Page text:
They finished their dinner in tense silence. He paid the bill, and stood to walk her home. On the way, she suggested that they stop at a store.
“What, we’re shopping now?” he snapped.
“Trust me,” she said, “I have an idea.”
She headed to the back of the store and grabbed a quart of yeast-grown soy milk, (Real cow milk costs a fortune in orbit,) a baby bottle, and a roll of duct tape.
Yeah. It’s the twenty-third century, and people still use duct tape. Deal with it.
“What are you doing?” Allen asked her, as she was paying up.
“Being open minded,” she said, forcing a smile.
When they got to her hab unit, she unfolded her sleepshelf and told him to get comfortable. Then she set the ultrawave oven to 37 C to warm the milk, and unbuttoned her blouse. When the milk was done, she poured it into the bottle spilling some on her hands. She shrugged and wiped the excess on her belly. Then she tore off two strips of tape, took off her bra, and secured the bottle between her boobs, pointing down.
Huh. I’ve never wondered what I would look like with three boobs, and now I know.
She made a brave face, turned around, and asked, “How do I look?”
He was naked. Sprawled across her sleepshelf like he was posing for a calendar, there he was, naked all over.
“You dropped something,” she said, pointing at the pile of clothes on the floor.
“You said to get comfortable,” he said.
“Well, shove over, let me sit down,” she said.
He moved, she sat, and he arranged himself so that he was resting on her lap, his face between her breasts.
“Bon appétit,” she said.
He licked his lips, wrapped them around the rubber nipple, and started sucking like a starving toddler, or a French rock band. He closed his eyes and settled in, rhythmically slurping and moaning.
Natsuko glanced around, thought about hanging pictures, checked out her manicure, mentally composed a grocery list, then reached under her pillow and fished out a novel.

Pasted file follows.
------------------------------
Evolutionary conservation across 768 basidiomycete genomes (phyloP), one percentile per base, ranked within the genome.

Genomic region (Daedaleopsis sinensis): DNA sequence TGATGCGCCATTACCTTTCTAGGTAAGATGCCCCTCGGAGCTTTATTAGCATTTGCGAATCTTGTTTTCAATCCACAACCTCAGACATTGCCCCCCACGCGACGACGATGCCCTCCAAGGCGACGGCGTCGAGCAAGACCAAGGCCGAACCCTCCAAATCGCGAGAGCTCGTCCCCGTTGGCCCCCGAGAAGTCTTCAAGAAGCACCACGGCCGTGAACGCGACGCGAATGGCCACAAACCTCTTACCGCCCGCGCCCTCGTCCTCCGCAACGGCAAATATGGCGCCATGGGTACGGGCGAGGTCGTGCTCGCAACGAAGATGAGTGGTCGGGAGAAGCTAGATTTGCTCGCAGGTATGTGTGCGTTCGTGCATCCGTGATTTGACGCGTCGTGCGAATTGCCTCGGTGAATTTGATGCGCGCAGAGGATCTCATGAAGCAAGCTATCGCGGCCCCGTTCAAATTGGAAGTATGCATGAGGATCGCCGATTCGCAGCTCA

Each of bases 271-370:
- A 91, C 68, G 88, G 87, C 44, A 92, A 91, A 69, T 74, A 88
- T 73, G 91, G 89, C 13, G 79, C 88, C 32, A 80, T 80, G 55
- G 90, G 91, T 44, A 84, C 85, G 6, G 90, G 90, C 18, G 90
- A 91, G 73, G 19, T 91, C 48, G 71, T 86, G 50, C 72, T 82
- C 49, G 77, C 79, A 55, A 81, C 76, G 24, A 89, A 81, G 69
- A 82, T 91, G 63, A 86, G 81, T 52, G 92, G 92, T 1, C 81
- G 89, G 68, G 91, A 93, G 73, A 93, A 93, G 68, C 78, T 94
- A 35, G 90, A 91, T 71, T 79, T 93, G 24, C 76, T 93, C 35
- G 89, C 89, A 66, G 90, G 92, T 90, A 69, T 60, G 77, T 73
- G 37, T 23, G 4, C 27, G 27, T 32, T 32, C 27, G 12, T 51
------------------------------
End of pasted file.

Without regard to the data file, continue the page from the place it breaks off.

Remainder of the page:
“Hey,” she said, “Do you mind if I read?”
He pulled away and swallowed, soy milk rolling off his lips and onto Natsuko’s kilt.
“Why aren’t you stroking my hair, and telling me what a good boy I am?” he asked.
“Sorry,” Natsuko said, “I didn’t know I was supposed to.” She shifted her grip, held the book one-handed, and put the other hand on Allen’s head.
“What are you doing?” he asked, glaring at the book.
“Well,” she said, “We’re not talking, and I have a free hand, so…”
“No, you do not,” he said, glancing down at his nether region, “Little Allen needs some attention.”
Following his gaze, she looked at his lower region. He had a raging hard-on.
“Yeah,” she said, “I don’t think this relationship is working out. Get off me.”
“But…I’m not finished yet,” he said.
“Actually, I think you are,” she said, giving him a push, “I mean it, get off me, and get your clothes. I’m sorry, but…just go. Please.”
He stood, got his pants on, shrugged into his shirt, and stormed out of the hab unit.
That is going to cost me.
She stood took two steps, and closed the slidey door. The only sound was the drip-drip-drip of the rubber nipple, as it leaked onto her foot.
Oh, the joys of motherhood.
She went back to the sleepshelf, folded her blouse, took off her kilt, folded it, and placed both in the wall niche. She set the baby bottle next to them. Then she bunched up her pillow and lay down. She opened her copy of “The Halloween Tree” and began to read.
“Oh, Ray, why can’t more men be like you?” she cooed, “You always know what I need.”
Presently, she realized she was thirsty. Out of habit, she reached for the chiller, but it was too far away. She glanced up to the niche, at the baby bottle.
“Eh, why not?” she said, and reached for it. Holding the book in one hand, she put the nipple to her mouth and began to work it with her lips. Surprisingly, she enjoyed the experience. It wasn’t even remotely sexual, but she found it oddly comforting. In this fashion, she read herself to sleep.
“So, how’s the dating working out for you?” Tracy, her appointed therapist, asked. The walls of Tracy’s office were lined with books, but they were fake books, holographic projections, and the pleather couch smelled funny. But Natsuko was obligated to be there for the next fifty-three minutes, so she resolved to make the best of it.
“I think Suzy’s deliberately setting me up with freaks,” she said.
“That’s a pretty strong accusation,” Tracy said, “Why would she do such a thing?”
“Well, obviously she’s punishing me,” Natsuko said, “I told her I don’t like sex, and that doesn’t fit her world view, so…”
“Wait. Back up,” Tracy said, “What do you mean, you don’t like sex? Everybody likes sex. Not liking sex is just weird. Stop being weird.”
“That’s your advice? ‘Stop being weird?’ What kind of advice is that?”